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  • View in gallery

    Conceptual rendition of the idea of “transfer” of uncertainty information from a gauged (GV) location to an ungauged (non GV) location. (top) The notion of “uncertainty” of satellite rainfall data (in this case, the scalar deviation of magnitudes is termed uncertainty although there are many other types of uncertainty). (bottom) The known uncertainty [(middle) derived from GV sites shown in black] would be transferred to the non-GV [(right) ungauged sites shown in gray]. [Reprinted from Tang and Hossain (2009)]

  • View in gallery

    Correlation length of uncertainty metrics at climatologic time scales for (top) 3B41RT and (bottom) 3B42RT as a function of season. Note the distance unit (y axis) is 0.25° grid boxes (∼25 km). (from left to right) The vertical bars for each season are shown in order as Bias, RMSE, POD rain, POD no-rain, and FAR (Tang and Hossain 2009).

  • View in gallery

    (left) Probability of a 3B42RT 0.25° grid box having a PMW scan from either TMI, SSM/Is, or AMSR for (top) 3-, (middle) 6-, and (bottom) 24-h periods. (right) As at (left), but for TMI only.

  • View in gallery

    (a) Transfer of bias of 3B41RT from gauged to ungauged locations. (top left) The true field of uncertainty in bias based on 6 yr of data. (bottom left) The randomly selected 50% of the region for computation of the empirical variogram and correlation length. (bottom middle) The interpolated field of uncertainty based on kriging for the other 50% of the region that was assumed to have no GV. (bottom right) The estimation of the bias at the non-GV grid boxes using ordinary kriging. (b) Histograms of kriging error and actual error for FAR over ungauged grid boxes. Here, kriging error (black) is defined as the difference between transferred (or kriged) FAR and the actual FAR derived from GV data. The actual GV-based FAR is shown in pink.

  • View in gallery

    Impact of GV coverage (or sparseness) on the effectiveness of uncertainty metric transfer by ordinary kriging at the (top) climatologic scale and (bottom) seasonal scale for the central United States. Computed with TMPA data collected for a 100-day period (May–August) in 2007–08.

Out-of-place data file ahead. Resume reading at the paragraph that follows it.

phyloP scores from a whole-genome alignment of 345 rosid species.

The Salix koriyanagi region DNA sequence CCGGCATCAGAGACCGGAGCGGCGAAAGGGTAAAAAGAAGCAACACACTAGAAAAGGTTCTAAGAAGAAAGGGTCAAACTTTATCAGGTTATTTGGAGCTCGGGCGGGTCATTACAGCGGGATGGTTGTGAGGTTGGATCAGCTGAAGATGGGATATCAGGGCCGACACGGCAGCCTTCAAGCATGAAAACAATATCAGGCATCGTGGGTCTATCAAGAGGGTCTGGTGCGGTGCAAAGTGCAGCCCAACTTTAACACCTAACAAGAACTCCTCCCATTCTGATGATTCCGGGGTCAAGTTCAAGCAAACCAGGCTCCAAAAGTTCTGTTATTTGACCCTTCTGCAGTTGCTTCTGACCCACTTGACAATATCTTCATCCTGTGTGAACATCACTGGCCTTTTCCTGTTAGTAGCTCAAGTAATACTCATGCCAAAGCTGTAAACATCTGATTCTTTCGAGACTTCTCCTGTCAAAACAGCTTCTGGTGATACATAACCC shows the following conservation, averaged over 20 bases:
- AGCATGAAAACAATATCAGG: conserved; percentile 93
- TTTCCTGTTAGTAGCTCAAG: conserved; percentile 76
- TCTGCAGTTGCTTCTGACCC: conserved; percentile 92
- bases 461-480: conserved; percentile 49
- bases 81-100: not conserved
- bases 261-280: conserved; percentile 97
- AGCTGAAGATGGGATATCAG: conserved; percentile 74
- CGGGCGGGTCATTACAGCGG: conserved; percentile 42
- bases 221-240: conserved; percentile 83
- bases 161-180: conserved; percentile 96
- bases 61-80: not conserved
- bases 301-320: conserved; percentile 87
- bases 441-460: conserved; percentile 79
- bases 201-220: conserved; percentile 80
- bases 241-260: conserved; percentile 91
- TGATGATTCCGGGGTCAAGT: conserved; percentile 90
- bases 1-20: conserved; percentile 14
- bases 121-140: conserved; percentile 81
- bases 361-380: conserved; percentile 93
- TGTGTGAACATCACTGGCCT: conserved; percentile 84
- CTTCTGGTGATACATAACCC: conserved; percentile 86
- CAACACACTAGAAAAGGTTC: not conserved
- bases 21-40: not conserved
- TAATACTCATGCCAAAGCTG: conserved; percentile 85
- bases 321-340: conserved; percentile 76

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Transfer of Satellite Rainfall Uncertainty from Gauged to Ungauged Regions at Regional and Seasonal Time Scales

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  • 1 Department of Civil and Environmental Engineering, Tennessee Technological University, Cookeville, Tennessee
  • 2 Science Systems and Applications, Inc., NASA Goddard Space Flight Center, Laboratory for Atmospheres, Greenbelt, Maryland
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Abstract

Hydrologists and other users need to know the uncertainty of the satellite rainfall datasets across the range of time–space scales over the whole domain of the dataset. Here, “uncertainty” refers to the general concept of the “deviation” of an estimate from the reference (or ground truth) where the deviation may be defined in multiple ways. This uncertainty information can provide insight to the user on the realistic limits of utility, such as hydrologic predictability, which can be achieved with these satellite rainfall datasets. However, satellite rainfall uncertainty estimation requires ground validation (GV) precipitation data. On the other hand, satellite data will be most useful over regions that lack GV data, for example developing countries. This paper addresses the open issues for developing an appropriate uncertainty transfer scheme that can routinely estimate various uncertainty metrics across the globe by leveraging a combination of spatially dense GV data and temporally sparse surrogate (or proxy) GV data, such as the Tropical Rainfall Measuring Mission (TRMM) Precipitation Radar and the Global Precipitation Measurement (GPM) mission dual-frequency precipitation radar. The TRMM Multisatellite Precipitation Analysis (TMPA) products over the United States spanning a record of 6 yr are used as a representative example of satellite rainfall. It is shown that there exists a quantifiable spatial structure in the uncertainty of satellite data for spatial interpolation. Probabilistic analysis of sampling offered by the existing constellation of passive microwave sensors indicate that transfer of uncertainty for hydrologic applications may be effective at daily time scales or higher during the GPM era. Finally, a commonly used spatial interpolation technique (kriging), which leverages the spatial correlation of estimation uncertainty, is assessed at climatologic, seasonal, monthly, and weekly time scales. It is found that the effectiveness of kriging is sensitive to the type of uncertainty metric, time scale of transfer, and the density of GV data within the transfer domain. Transfer accuracy is lowest at weekly time scales with the error doubling from monthly to weekly. However, at very low GV data density (<20% of the domain), the transfer accuracy is too low to show any distinction as a function of the time scale of transfer.

Corresponding author address: Dr. Faisal Hossain, Department of Civil and Environmental Engineering, Tennessee Technological University, 1020 Stadium Dr., Box 5015, Cookeville, TN 38505. Email: fhossain@tntech.edu

Abstract